“We’re still looking them over in detail. I don’t think anything that’s said is something that hasn’t been said before,” he said.

A final environmental study could be written this spring or the Federal Energy Regulatory Commission could simply reference the comments in either issuing or denying a license for the $20 million project, Kallstrom said. Either way, he expects a decision this summer, he said.

The first draft of the study concluded the turbines would not interfere with tribal fishing in part because “the size of the project would be very small relative to the fishing area. There is no current use of the project site as a commercial salmon fishery.”

The Tulalip Tribes, the Suquamish Tribe and the Point No Point Treaty Council, representing the Port Gamble and Jamestown S’Klallam tribes, each sent letters disputing the report’s conclusions.

“Development of this project would force the state and tribe to close this area for all types of fishing due to the safety hazards of fishing gear or anchor lines getting caught in the turbines,” wrote Daryl Williams, environmental liaison for the Tulalip Tribes, in a 35-page letter to the federal agency.

In the PUD’s project, the turbines would be placed in a flat area 200 feet underwater. Each circular turbine resembles a giant fan, sitting about 65 feet high on a triangular platform with dimensions of about 100 feet by 85 feet. The turbines are made by OpenHydro of Ireland.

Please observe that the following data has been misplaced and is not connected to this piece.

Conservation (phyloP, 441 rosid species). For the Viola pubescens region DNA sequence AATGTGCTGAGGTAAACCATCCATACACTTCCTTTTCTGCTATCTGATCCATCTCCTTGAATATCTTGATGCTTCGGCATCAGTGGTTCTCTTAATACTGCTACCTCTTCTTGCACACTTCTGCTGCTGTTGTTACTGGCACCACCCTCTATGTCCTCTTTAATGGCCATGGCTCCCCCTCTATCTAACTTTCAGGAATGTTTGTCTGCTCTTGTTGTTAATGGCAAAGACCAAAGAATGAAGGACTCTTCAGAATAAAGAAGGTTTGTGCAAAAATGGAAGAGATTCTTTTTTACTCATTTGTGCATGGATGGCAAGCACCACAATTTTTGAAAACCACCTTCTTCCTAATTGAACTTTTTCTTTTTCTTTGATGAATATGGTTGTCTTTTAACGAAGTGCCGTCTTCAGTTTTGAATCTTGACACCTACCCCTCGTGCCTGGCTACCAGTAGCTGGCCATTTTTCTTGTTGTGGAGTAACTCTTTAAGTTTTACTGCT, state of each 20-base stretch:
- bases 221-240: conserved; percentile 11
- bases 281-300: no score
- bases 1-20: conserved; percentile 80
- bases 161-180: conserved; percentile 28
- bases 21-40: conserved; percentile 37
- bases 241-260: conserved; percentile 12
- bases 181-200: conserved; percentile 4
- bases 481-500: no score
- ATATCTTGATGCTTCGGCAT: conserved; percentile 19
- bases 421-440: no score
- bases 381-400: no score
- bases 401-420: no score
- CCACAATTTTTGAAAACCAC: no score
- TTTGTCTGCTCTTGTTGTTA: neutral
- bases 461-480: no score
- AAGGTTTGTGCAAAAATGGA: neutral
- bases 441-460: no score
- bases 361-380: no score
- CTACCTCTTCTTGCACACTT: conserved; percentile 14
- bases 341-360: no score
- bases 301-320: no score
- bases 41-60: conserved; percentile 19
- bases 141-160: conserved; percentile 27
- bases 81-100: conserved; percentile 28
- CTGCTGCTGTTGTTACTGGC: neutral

The turbines would be placed about 575 and 770 feet from fiber-optic cables owned by Pacific Crossing of Danville, Calif. The cables extend a total of more than 13,000 miles in a loop from Harbour Pointe in Mukilteo to Ajigaura and Shima, Japan, and Grover Beach, Calif.

The company and the North American Submarine Cable Association, based in Morristown, N.J., both wrote to dispute the study’s findings.

The proposed distances from the turbines to the cables “significantly depart from industry standards,” said Robert Wargo, president of the cable association, in his letter to the federal agency.

Kurt Johnson, chief financial officer for Pacific Crossing, has said the company is concerned that the cables could be damaged by the placement of the 350-ton turbines or by anchors from boats in the area, he said.

Officials with the PUD earlier submitted to the federal agency a list of precautions that crews would take when operating near the turbines. The most important of these is that boats would stay running when in the area to eliminate the need for dropping an anchor, according to Craig Collar, senior manager for energy resource development for the PUD.

For placing the turbines, OpenHydro officials have told those at the PUD they can get them within 10 feet of their target locations, Collar said.

At peak output, the turbines are expected to generate 600 kilowatts between them, enough to power 450 homes, PUD spokesman Neil Neroutsos said. Most of the time the output will be less, officials said. They emphasized that this would be only a demonstration project intended to determine whether more turbines could be effective in the future.

The project is expected to cost $20 million to $25 million. The PUD has received nearly half that amount in a $10 million grant from the U.S. Department of Energy.